Pelicans using the “feeding frenzy” technique, Muttonhole Wetlands, Normanton
Radjah Shelduck, Muttonhole Wetlands, Normanton
Black-Necked Stork, Muttonhole Wetlands, Normanton
Rainbow Bee-Eater, Muttonhole Wetlands, Normanton

High Karumba! The Road Doesn’t Go Any Further…

Maybe it was the too-high expectations I had for birds at Karumba. Maybe it was the disappointment of not seeing a Star Finch. Or maybe it was destroying my shoes in icky mud on the Karumba-to-Karumba-Point Heritage Walking Trail. Whatever it was, I came away from the area a little let down. Like a lot of birding sites, however, it takes time for its treasures to be revealed.

Australian Pratincole… another roadside lifer, and another bird to get excited by
Little Corellas “infesting” the town… according to the Karumba locals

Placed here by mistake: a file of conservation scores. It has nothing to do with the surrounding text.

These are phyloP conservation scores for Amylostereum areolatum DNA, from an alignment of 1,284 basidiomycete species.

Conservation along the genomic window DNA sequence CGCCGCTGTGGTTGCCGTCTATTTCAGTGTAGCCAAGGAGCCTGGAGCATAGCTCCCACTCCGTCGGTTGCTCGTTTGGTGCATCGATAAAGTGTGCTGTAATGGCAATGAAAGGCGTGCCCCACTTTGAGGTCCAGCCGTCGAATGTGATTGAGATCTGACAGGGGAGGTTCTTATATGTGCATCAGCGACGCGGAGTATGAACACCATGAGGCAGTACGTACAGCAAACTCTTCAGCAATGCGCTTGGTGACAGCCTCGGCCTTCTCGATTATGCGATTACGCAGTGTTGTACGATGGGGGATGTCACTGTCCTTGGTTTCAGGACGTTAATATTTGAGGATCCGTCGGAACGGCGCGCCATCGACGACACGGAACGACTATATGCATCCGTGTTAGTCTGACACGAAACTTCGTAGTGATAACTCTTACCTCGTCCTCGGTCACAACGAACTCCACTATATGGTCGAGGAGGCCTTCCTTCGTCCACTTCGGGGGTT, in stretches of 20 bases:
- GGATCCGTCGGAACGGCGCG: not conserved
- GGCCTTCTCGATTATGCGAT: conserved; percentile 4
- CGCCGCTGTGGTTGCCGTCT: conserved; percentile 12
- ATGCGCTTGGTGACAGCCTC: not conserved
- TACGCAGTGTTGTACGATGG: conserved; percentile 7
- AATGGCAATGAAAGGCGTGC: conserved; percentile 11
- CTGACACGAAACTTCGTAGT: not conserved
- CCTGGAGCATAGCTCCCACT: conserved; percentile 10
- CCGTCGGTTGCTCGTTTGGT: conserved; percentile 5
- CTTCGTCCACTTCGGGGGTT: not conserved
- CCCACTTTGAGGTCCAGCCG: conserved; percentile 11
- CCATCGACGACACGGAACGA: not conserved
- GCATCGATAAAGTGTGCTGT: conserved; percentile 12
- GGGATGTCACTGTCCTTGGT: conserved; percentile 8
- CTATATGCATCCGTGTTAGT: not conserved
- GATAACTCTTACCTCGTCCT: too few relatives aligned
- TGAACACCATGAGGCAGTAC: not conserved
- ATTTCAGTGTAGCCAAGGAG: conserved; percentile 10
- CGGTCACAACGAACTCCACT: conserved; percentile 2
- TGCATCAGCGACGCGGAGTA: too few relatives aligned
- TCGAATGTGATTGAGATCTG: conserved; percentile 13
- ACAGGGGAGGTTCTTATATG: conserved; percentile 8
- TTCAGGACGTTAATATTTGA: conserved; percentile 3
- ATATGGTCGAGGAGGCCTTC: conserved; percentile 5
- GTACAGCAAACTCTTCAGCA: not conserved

The Yellow White-Eye is an Australian north coast specialist, and a fun bird to watch hopping through the trees

We had a Ferryman Cruise booked for the morning we stayed in Karumba, which involved a small boat and four passengers and two crew pottering along the mangrove-lined Norman River. The crew weren’t shy in using pishing and bird calls to bring the birds in close.

Red-Headed Honeyeater
Could this be my new favourite bird? The wonderful Mangrove Robin, on Norman River
Best view we obtained of the White-Throated Whistler male. The females were much more accommodating, but less vividly coloured.

A known birding hotspot in Karumba is the strip of bush between the airport and the sea, which we had a very enjoyable stroll along, picking up a variety of birds and observing Brolga and Black Kites meandering across the airstrip runway.

Size comparison: Black Kite (top) and mighty Wedge-Tailed Eagle (bottom) – in Karumba
Osprey was devouring its fishy meal the entire time we walked the track
Old favourites #1: Willie Wagtail. Found everywhere we went.
Old favourites #2: Bar-Shouldered Dove. Although there were plenty of doves and pigeons on our trip, Karumba seemed particularly teeming with them.
Black-Tailed Godwits on the Karumba ocean shoreline